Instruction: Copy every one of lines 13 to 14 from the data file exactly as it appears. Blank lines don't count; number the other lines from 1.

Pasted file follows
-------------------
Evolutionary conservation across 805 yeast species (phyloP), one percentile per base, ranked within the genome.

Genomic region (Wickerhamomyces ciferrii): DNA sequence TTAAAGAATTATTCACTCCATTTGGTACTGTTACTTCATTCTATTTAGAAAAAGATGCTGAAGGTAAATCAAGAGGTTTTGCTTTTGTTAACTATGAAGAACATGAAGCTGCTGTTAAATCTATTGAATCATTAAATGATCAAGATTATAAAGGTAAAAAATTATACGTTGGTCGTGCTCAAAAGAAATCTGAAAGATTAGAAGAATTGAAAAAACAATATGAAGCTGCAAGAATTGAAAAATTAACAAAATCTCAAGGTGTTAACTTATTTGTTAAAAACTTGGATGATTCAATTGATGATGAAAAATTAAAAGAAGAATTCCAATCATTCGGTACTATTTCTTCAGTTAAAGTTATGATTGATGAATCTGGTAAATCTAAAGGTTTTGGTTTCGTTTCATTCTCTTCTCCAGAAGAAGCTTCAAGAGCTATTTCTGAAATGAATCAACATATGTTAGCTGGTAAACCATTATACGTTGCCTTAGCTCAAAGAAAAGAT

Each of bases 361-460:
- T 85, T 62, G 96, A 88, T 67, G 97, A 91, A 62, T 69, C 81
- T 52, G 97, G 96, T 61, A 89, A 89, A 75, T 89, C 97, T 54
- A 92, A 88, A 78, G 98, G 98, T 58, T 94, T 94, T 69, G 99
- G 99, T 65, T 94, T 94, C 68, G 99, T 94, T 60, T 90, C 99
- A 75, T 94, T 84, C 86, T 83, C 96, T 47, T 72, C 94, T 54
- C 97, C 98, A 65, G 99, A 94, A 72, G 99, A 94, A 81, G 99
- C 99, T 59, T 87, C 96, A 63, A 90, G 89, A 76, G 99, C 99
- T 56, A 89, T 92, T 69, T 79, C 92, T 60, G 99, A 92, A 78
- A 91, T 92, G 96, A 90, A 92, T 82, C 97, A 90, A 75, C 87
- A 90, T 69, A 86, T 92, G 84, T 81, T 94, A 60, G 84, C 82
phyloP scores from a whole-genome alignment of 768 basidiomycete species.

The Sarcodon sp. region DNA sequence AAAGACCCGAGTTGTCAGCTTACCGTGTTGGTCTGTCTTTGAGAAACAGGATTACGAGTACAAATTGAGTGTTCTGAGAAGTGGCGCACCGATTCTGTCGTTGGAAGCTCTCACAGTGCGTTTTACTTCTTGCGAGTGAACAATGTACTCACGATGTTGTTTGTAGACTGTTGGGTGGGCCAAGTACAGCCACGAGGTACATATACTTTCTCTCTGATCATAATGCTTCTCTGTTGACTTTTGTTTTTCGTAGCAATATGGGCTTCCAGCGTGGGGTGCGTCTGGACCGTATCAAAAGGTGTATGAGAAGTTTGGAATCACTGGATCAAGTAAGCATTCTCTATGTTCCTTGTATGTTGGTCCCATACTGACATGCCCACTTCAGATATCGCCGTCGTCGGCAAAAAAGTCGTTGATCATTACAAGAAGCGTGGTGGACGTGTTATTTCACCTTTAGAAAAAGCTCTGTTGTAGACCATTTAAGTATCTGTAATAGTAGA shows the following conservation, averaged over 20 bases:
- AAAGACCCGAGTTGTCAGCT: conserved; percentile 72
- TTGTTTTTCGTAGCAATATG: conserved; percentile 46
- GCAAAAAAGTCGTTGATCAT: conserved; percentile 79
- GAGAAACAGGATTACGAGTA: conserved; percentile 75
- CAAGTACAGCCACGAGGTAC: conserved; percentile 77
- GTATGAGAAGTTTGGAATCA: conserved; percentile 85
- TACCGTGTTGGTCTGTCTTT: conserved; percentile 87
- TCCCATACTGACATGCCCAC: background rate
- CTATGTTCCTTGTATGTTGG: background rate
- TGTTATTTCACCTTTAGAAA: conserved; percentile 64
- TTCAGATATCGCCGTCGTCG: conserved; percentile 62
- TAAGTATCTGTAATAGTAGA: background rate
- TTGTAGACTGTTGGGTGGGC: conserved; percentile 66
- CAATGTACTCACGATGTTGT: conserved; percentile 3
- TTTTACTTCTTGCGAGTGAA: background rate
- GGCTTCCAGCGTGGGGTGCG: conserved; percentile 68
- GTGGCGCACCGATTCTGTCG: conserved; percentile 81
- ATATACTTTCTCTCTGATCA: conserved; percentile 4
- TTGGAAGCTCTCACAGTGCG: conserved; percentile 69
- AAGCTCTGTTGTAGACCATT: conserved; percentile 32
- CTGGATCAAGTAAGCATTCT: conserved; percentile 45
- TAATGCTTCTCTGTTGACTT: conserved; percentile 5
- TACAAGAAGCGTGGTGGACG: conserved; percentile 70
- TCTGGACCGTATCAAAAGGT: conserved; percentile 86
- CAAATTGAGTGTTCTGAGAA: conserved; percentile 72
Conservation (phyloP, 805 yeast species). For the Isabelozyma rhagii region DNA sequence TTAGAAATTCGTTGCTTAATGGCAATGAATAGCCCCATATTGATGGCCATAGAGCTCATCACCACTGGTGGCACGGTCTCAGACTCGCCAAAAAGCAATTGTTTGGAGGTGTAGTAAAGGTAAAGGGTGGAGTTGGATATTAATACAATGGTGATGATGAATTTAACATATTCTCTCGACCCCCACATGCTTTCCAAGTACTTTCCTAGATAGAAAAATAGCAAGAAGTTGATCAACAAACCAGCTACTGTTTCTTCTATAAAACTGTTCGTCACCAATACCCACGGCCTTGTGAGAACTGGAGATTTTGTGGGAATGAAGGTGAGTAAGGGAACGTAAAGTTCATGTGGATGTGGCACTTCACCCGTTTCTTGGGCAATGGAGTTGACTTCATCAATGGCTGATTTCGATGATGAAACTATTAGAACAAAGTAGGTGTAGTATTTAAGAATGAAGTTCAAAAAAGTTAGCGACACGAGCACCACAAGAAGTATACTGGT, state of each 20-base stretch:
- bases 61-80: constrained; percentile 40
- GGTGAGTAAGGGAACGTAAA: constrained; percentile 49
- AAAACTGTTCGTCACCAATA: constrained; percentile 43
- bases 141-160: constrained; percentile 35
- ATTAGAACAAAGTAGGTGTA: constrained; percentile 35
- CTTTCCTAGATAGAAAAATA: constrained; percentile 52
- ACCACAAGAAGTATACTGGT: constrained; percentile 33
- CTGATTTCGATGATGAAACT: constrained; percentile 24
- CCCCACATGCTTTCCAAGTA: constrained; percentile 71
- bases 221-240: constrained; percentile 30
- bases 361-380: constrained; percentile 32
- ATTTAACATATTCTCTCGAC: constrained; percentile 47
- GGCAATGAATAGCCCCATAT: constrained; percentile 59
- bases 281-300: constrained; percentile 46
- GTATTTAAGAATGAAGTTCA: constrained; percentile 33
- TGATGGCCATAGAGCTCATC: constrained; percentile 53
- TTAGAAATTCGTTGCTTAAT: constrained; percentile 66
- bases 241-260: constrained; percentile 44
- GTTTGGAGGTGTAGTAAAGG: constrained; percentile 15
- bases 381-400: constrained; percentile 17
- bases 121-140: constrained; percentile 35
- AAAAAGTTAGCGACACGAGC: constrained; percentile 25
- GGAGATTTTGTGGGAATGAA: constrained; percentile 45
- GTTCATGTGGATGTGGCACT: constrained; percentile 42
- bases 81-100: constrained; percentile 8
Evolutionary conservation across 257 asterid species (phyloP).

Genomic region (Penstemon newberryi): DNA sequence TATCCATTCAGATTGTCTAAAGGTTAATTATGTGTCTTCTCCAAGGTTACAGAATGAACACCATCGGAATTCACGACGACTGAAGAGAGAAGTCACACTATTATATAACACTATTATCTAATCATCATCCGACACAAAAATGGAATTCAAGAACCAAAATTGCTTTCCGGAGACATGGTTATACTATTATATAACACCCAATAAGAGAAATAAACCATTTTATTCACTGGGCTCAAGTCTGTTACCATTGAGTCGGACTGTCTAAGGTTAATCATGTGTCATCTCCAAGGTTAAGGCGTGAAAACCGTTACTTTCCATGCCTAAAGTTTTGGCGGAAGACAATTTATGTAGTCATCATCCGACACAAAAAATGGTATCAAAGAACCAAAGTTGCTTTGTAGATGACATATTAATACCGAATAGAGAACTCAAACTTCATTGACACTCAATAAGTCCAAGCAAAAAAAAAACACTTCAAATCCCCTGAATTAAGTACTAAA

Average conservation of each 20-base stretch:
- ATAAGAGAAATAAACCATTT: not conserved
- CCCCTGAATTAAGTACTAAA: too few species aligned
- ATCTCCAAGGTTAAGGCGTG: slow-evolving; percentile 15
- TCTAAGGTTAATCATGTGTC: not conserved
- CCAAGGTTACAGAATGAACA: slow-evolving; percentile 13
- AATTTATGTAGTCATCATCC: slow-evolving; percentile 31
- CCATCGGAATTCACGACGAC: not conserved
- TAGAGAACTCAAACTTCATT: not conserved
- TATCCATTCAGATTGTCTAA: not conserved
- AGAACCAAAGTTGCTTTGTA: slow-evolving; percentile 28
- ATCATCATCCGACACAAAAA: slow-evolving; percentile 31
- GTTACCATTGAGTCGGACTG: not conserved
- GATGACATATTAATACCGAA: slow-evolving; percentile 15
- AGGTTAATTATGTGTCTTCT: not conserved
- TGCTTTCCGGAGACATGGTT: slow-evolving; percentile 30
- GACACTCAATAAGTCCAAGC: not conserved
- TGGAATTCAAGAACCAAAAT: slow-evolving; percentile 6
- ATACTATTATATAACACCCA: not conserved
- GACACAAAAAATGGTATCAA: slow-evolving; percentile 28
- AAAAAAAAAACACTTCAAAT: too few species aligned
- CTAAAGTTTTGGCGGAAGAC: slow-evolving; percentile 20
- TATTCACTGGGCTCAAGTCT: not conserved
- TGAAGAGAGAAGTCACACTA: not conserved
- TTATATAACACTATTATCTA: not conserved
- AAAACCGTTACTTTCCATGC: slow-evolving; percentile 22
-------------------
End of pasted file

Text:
- A 90, T 69, A 86, T 92, G 84, T 81, T 94, A 60, G 84, C 82
phyloP scores from a whole-genome alignment of 768 basidiomycete species.